MacKinnon sat not in the prisoner’s docket but at his lawyers desk at the sentencing on Feb. 16. He wore a brightly-patterned dress shirt untucked into jeans, socked feet with leg shackles.

He registered no emotion upon hearing the sentence of 4.5 years. Crown counsel pointed to case law suggesting a sentence of three to six years was warranted. His defence lawyer Darrel Schultz said three years was enough.

The sentencing hearing on Jan. 12 was actually supposed to be heard on Nov. 21, but MacKinnon, who was out of custody at that time, didn’t show up.

A large group of Seabird Island band members including Chief Clem Seymour showed up for the sentencing Nov. 21 but it didn’t happen. Instead, MacKinnon’s lawyer Darrel Schultz said he had been fired by his client and he was unaware of the 48-year-old’s whereabouts.

READ MORE: Seabird Island Band embezzler a no-show for sentencing hearing

MacKinnon turned himself in on Nov. 22.


@PeeJayAitch
paul.henderson@theprogress.com

Like us on Facebook and follow us on Twitter.

Get local stories you won't find anywhere else right to your inbox.
Sign up here

Just Posted

Provincial COVID-19 data can now be used for B.C. to prepare for a second wave

In the past week, B.C. has seen a slight spike in daily test-positive case counts

PHOTOS: Surrey rally supports Mona Wang, calls for wellness check reform

Security camera footage shows Wang being dragged, stepped on during RCMP wellness check at UBCO

Woman sexually assaulted, robbed near Surrey SkyTrain station: RCMP

Police say the incident happened July 10, just after 11 p.m.

Filming applications ‘coming in slowly’ to the City of Surrey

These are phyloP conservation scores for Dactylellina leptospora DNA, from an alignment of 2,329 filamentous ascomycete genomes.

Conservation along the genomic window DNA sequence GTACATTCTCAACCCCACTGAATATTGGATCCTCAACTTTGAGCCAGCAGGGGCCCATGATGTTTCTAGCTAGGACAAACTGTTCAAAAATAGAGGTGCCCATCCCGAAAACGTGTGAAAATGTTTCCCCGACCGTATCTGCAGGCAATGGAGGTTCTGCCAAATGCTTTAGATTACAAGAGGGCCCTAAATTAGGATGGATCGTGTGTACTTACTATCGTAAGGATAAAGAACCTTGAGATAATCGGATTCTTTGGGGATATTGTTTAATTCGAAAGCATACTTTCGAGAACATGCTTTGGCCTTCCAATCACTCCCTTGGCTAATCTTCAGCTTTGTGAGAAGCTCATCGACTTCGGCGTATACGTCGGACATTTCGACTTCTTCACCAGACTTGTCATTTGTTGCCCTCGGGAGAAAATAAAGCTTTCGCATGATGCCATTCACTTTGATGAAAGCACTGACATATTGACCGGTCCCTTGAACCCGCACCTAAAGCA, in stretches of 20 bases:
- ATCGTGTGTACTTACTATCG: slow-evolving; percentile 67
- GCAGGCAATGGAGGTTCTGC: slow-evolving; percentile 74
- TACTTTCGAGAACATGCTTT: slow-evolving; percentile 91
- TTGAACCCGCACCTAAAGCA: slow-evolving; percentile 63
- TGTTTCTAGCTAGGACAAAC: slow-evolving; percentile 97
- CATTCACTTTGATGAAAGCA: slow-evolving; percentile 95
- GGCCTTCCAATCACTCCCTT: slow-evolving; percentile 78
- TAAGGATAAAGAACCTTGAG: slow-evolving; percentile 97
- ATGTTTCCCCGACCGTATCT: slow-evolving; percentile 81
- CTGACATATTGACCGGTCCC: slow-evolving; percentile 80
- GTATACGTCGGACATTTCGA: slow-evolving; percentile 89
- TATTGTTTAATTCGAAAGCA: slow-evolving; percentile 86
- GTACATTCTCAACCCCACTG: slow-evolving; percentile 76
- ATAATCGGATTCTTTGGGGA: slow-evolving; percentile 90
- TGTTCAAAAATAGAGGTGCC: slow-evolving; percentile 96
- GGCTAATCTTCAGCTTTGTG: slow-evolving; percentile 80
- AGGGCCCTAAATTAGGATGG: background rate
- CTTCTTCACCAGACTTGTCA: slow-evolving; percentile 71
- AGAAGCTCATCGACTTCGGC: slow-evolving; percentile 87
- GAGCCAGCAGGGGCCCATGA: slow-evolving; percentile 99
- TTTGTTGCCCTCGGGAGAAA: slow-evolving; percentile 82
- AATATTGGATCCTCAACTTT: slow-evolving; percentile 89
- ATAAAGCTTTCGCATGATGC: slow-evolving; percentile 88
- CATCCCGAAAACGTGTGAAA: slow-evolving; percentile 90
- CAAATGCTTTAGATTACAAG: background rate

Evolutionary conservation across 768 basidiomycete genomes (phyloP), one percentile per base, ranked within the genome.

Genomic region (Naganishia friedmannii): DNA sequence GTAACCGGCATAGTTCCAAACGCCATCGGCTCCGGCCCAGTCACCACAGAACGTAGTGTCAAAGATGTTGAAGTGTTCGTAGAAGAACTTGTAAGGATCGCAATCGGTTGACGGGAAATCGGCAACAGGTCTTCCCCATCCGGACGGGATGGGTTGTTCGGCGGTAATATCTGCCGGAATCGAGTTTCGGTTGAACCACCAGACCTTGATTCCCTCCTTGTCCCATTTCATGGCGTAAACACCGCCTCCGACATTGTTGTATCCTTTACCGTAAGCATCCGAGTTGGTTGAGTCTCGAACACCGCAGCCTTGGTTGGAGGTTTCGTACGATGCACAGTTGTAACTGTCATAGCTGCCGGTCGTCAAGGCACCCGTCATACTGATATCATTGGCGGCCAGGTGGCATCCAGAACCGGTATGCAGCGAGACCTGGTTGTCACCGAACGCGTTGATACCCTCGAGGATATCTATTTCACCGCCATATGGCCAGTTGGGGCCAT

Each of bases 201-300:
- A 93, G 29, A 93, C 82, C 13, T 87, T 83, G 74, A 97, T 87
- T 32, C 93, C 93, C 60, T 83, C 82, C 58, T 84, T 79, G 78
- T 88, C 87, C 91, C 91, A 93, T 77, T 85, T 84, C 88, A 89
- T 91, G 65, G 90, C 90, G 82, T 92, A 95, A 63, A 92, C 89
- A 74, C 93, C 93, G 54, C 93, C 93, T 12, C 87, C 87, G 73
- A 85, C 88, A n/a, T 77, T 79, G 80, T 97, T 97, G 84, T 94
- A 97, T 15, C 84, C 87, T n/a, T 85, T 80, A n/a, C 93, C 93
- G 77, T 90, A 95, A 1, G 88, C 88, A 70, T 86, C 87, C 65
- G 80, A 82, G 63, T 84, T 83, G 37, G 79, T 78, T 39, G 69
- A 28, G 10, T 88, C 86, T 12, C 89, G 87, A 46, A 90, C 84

Netflix cancels ‘Sabrina’, but filming manager says new calls coming in to film in Cloverdale

COVID-19: Daily update on the pandemic in Surrey, White Rock and beyond

JULY 11: B.C.’s COVID-19 job recovery led by tourism, finance

QUIZ: Are you ready for a summer road trip?

How much do you really know about roads, motor vehicles and car culture? Take this quiz to find out.

Genetic detectives begin work to trace spread of COVID-19 in Canada

The kinds of genetic technology being used for this project did not exist when SARS hit Canada in 2003

B.C. Ferries increasing passenger capacity after COVID-19 restrictions

Transport Canada 50-per-cent limit being phased out, no current plans to provide masks

Once-in-a-lifetime comet photographed soaring over Abbotsford

Photographer Randy Small captures Comet NEOWISE in early-morning sky

Amber Alert for two Quebec girls cancelled after bodies found

Romy Carpentier, 6, Norah Carpentier, 11, and their father, Martin Carpentier, missing since Wednesday

Bringing support to Indigenous students and communities, while fulfilling a dream

Mitacs is a nonprofit organization that operates research and training programs

B.C. man prepares to be first to receive double-hand transplant in Canada

After the surgery, transplant patients face a long recovery

Grocers appear before MPs to explain decision to cut pandemic pay

Executives from three of Canada’s largest grocery chains have defended their decision to end temporary wage increases

Man shot dead in east Abbotsford suburbs

Integrated Homicide Investigative Team called to investigate

Most Read